A new bill that changes the legal rights that individuals have when it comes to contracts has been published by the Cayman Islands Government and will be passed into law by mid-March.
The Contracts (Rights of Third Parties) Bill 2014 was gazetted on February 21. Currently, under common law, a person must be party to a contract in order to be able to enforce the provisions of that contract. This applies even where the parties clearly intended that a person who is not party to such contract be given rights under the contract.
The new law, when passed, will enable the parties to a contract which gives persons who are not direct parties to that contract the ability to enforce rights expressly granted to them in the contract, according to law firm Walkers in an advisory on the law.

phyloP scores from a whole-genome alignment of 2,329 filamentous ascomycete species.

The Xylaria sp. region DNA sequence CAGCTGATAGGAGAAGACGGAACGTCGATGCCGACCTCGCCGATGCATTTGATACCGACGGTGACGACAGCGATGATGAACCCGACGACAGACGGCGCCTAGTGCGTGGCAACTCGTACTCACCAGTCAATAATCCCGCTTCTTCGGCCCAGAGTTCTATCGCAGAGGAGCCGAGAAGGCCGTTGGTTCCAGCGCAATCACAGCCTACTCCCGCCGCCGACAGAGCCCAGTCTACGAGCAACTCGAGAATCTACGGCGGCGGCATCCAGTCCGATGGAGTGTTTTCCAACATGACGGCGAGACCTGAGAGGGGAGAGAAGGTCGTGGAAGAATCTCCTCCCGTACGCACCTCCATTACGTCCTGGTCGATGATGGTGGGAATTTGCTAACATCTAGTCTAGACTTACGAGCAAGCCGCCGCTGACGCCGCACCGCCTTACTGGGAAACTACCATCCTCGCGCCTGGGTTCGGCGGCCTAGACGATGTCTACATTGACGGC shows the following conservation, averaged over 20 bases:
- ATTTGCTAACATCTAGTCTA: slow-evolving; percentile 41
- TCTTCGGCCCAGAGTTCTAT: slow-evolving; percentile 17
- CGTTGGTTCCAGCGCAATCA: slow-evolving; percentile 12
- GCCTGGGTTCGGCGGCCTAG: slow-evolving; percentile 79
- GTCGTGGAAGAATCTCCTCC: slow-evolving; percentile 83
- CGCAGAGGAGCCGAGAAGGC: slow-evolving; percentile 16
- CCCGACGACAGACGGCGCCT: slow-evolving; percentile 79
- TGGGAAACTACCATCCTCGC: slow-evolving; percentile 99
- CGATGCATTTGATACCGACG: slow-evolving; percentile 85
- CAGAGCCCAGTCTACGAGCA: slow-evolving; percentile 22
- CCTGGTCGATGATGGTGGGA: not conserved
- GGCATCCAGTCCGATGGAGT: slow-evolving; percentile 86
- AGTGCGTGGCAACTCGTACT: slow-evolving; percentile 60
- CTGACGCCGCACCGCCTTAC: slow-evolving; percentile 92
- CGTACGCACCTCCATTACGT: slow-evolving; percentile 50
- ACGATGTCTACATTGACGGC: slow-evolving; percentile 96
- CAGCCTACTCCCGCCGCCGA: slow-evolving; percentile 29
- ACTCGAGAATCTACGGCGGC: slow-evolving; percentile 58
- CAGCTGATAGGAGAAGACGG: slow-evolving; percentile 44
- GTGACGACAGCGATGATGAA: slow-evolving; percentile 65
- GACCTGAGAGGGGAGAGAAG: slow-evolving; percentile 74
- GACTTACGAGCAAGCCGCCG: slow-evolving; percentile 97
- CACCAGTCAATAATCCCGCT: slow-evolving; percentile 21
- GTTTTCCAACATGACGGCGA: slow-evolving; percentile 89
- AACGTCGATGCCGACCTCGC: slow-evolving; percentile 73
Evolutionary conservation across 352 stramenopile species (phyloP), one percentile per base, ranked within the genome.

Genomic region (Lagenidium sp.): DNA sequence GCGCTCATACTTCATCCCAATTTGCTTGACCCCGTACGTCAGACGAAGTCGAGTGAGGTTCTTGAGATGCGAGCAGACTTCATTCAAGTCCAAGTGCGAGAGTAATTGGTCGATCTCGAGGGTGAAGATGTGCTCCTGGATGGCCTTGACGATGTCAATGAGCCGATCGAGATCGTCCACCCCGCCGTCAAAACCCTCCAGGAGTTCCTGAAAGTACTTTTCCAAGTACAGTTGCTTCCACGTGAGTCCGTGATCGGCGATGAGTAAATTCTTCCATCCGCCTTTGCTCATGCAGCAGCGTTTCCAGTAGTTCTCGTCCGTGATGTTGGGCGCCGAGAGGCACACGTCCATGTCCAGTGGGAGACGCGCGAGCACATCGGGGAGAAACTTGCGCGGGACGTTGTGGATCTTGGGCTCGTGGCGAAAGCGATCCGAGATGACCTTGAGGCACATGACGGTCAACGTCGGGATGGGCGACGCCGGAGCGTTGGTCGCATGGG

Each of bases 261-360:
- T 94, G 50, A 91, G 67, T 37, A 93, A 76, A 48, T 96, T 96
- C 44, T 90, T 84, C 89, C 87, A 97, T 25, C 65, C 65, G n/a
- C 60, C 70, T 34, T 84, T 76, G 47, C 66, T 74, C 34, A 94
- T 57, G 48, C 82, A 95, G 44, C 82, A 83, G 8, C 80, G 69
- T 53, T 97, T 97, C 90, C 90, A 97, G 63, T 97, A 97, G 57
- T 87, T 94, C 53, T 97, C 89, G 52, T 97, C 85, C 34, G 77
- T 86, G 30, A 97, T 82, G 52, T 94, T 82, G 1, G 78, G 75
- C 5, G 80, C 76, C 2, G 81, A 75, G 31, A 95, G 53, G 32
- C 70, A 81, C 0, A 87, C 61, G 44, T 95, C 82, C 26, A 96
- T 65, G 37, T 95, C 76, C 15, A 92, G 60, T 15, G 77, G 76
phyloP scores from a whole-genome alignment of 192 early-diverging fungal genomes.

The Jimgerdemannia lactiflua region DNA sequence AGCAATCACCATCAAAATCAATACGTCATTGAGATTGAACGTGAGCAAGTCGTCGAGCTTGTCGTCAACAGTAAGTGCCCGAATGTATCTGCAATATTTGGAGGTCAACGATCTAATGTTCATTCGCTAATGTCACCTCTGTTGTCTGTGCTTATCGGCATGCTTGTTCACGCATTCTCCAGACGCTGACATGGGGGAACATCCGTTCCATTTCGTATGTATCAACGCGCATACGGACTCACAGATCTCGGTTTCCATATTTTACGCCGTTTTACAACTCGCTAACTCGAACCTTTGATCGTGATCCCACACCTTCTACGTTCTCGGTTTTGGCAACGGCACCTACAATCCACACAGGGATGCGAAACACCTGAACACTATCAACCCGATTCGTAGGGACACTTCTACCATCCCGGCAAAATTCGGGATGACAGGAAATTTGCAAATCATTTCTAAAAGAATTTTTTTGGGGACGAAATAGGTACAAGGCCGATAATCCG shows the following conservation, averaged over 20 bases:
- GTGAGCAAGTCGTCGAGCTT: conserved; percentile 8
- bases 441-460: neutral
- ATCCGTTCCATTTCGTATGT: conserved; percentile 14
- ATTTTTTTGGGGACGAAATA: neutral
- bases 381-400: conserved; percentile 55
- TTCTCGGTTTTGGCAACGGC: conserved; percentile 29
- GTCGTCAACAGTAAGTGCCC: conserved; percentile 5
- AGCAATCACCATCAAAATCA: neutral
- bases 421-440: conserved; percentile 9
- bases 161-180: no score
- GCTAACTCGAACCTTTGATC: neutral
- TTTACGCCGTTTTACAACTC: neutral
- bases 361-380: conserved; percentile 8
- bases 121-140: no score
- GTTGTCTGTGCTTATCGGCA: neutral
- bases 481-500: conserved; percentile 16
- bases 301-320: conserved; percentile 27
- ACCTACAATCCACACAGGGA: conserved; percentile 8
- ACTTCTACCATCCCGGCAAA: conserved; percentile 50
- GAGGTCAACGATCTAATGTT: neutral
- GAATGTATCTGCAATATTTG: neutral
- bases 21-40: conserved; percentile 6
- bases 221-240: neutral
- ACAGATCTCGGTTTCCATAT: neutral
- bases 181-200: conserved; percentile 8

“This is anticipated to be particularly helpful to enable indemnities in fund documents in favour of third parties to be enforceable without the need for a separate agreement,” said Walkers’ note.
It added that the law is very similar to the position in English law where parties can ‘opt in’ to its application.
“As with the English position, it will therefore be necessary to ensure that all Cayman Islands governed contracts going forward expressly apply or dis-apply the law depending on the intentions of the parties,” Walkers said.
Contracts Bill, government, Walkers